You’ve manufactured in your mind?

 

You can’t be serious!

You’re delirious.

The sun and sand have

Driven you insane, I say.

 

Some are curious.

Herod’s furious.

And heads will roll before he’s through!

 

But, oh!

How I wish the tale you tell were true.

That story, so filled with glory

Could bring new life

To this darkened life of mine!

 

Peace,  Joy, and Hope for you now and always.

 

God’s servant, your friend, brother and fellow student ~donkimrey

 

  

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5 responses to “A SKEPTIC’S RESPONSE. . .

  1. Well said, Don! Thanks for covering so much ground and putting things in perspective. I especially liked how you noted that God isn’t trying to confuse or impress us.

  2. Some of the friends who’ve encouraged me in my effort at ‘blogging’ are far more skilled than I at the art/science of using this tool. And they’re also more varied and versatile than I. I’ll tell you more about some of them later, but do yourself a favor and click on Neil’s photo at the right. It will take you to his family site. There you can view a beautiful production of “The Nutcracker Suite.” Neil had two daughters in the presentation and the performers are HIGH SCHOOL STUDENTS! Neil, with his inexpensive disposable camera took all the shots! Yeah, Right! I thought it was simply fantastic and encourage you to see for yourself.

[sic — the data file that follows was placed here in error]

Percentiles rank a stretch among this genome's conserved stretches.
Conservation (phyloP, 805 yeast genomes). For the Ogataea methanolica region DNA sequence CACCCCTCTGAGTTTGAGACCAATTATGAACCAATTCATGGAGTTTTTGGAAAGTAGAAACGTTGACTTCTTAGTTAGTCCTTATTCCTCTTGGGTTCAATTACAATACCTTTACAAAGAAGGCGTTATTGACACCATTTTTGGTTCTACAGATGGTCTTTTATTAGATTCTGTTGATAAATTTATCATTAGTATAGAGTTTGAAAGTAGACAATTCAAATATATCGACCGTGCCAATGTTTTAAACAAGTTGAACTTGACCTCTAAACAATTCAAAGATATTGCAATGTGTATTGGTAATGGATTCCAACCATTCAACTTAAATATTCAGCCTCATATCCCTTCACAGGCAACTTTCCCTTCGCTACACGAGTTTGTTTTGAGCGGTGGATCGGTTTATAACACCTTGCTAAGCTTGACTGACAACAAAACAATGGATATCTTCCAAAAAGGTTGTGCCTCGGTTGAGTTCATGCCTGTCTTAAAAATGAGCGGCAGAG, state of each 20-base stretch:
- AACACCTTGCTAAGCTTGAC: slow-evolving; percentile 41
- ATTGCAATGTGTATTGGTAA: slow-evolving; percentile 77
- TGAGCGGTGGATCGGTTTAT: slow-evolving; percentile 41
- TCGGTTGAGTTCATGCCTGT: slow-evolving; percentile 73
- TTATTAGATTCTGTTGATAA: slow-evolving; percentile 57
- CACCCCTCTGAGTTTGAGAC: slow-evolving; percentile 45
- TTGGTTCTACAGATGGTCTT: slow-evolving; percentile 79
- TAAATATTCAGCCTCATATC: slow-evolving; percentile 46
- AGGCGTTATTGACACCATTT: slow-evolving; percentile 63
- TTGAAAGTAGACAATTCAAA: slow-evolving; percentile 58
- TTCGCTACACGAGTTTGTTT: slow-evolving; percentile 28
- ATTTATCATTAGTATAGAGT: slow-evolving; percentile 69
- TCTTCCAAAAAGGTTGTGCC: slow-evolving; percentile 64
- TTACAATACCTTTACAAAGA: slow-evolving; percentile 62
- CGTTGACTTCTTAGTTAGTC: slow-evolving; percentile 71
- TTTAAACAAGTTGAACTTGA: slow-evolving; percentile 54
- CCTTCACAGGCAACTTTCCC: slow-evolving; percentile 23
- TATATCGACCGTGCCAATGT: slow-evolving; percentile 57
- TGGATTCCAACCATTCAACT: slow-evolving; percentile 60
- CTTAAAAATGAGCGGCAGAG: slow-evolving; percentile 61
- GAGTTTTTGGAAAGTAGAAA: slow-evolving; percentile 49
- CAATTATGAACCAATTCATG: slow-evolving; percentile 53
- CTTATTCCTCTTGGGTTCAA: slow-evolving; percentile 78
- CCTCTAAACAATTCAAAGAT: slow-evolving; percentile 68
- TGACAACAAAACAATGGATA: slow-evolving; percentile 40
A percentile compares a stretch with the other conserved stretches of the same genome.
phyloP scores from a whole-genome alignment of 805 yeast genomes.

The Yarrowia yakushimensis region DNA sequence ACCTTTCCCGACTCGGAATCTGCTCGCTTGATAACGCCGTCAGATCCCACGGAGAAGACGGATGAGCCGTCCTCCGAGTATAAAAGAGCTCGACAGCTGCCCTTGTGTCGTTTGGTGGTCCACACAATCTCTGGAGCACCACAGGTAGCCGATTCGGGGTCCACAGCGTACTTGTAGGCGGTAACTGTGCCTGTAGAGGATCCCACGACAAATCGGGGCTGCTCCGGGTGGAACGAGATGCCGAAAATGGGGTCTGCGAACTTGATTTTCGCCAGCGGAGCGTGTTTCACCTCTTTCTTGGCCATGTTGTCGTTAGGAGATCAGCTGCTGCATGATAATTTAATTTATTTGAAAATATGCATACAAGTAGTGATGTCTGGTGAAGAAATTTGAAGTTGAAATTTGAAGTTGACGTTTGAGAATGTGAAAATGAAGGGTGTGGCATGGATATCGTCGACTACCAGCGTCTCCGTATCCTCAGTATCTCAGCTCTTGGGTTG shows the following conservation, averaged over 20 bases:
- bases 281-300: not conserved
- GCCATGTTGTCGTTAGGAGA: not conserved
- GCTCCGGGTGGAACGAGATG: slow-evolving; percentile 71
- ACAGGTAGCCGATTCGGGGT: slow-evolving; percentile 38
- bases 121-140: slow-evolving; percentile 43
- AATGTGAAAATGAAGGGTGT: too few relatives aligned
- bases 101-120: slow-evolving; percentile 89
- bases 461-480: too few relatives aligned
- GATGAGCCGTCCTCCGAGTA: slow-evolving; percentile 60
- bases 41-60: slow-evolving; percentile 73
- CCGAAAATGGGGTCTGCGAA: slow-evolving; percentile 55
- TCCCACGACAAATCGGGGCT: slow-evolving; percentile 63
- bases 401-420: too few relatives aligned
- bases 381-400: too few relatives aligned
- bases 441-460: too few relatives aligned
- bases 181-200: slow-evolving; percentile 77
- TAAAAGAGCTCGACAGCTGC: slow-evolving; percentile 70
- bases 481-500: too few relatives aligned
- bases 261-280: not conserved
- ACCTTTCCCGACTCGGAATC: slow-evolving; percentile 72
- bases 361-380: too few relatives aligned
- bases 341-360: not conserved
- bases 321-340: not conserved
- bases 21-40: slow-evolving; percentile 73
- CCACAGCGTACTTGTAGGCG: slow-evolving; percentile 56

The Nutcracker Suite, of itself, takes me back to one of my earliest childhood memories of Christmas. Who can ever forget the ‘Waltz of the Sugar Plum Fairies?’ ~donkimrey

  3. Hey Don! Nice post. It is very simple. I just love the verse that says something along the lines of, Don’t trade the simplicty of Christ for philosophies traditions of men. Or some such. If it was complicated then everyone would be a Christian so they could boast about it. But seeing as how it’s simple, they don’t understand…:-( Makes me sad, but it makes me happy too because it brings Glory to God. Good blog buddy. Keep it up.

  4. “Don’t trade the simplicity of Christ for philosophies traditions of men.” Nicely put, Jacob. There’s such beauty in simple worship. I love the lyrics, “it’s the beauty of simplicity that brings me to my knees”. Perhaps we need more students and less “scholars”. (smile)

  5. Thank you so much Don. I appreciate it more than you know. 🙂 I enjoy comments on my blog, even mean ones. I just hope I stay as close to Christ as I can. I’ll be praying for you too brother. Keep up the good work.
    Your brother in Christ
    Jacob